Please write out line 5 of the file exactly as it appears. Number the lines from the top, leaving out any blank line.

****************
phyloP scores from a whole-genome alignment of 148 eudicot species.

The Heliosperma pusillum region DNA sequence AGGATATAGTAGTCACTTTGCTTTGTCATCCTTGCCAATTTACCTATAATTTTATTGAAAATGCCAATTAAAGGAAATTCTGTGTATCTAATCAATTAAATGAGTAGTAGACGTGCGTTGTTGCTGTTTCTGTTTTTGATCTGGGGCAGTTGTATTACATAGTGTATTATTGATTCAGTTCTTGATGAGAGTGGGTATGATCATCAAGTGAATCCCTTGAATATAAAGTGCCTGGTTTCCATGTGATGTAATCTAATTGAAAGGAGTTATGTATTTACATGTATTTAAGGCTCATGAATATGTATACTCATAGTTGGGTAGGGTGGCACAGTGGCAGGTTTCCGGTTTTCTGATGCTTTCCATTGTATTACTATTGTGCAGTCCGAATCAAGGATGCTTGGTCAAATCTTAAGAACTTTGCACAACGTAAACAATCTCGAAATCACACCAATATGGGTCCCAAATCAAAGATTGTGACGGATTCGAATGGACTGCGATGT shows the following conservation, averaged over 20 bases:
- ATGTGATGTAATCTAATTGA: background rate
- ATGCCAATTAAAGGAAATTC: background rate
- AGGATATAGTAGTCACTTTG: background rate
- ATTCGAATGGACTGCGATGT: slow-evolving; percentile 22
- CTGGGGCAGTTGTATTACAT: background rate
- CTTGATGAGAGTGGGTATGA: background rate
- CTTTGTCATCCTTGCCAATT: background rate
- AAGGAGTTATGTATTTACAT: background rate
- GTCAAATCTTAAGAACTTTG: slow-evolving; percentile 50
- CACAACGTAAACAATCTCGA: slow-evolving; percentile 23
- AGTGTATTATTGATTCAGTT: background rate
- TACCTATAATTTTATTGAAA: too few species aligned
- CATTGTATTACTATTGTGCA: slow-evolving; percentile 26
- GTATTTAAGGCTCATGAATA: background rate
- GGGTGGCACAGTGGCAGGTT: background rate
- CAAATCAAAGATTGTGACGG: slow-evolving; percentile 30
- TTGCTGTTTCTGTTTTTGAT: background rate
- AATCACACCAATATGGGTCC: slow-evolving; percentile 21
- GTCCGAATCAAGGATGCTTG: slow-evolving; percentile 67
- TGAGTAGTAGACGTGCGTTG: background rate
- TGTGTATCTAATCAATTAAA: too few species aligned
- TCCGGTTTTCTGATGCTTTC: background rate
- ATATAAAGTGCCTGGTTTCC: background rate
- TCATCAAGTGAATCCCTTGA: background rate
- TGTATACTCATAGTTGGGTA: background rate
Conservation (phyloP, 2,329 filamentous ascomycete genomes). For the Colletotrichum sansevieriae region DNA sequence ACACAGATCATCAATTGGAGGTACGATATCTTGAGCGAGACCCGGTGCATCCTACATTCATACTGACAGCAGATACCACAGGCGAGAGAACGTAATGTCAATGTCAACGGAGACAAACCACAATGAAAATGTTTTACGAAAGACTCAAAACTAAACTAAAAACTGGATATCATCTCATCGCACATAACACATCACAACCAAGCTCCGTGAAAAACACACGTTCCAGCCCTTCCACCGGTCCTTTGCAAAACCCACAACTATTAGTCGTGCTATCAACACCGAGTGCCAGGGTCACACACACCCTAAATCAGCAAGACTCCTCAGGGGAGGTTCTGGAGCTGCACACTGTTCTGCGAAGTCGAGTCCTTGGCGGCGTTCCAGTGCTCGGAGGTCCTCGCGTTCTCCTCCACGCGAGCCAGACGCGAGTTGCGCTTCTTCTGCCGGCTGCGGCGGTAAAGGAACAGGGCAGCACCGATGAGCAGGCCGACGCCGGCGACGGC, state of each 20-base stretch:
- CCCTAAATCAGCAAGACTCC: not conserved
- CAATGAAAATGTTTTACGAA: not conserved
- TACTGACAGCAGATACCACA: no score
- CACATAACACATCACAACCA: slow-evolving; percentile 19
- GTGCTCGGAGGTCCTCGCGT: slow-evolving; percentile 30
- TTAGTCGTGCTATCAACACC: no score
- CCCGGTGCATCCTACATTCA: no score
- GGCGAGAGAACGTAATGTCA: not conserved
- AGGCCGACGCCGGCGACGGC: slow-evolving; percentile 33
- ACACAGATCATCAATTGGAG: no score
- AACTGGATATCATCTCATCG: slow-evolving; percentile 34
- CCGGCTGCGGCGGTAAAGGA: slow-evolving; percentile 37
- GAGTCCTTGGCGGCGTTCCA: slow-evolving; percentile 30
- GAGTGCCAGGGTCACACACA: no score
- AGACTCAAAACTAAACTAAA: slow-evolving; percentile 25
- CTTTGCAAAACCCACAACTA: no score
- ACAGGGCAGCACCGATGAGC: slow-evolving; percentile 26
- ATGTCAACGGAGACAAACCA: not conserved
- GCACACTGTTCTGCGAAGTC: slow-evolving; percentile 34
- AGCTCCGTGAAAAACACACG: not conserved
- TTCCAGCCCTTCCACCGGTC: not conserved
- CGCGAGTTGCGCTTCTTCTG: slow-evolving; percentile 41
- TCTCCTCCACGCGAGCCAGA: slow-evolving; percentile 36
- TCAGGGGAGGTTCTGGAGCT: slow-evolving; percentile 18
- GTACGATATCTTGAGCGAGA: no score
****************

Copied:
- AGGATATAGTAGTCACTTTG: background rate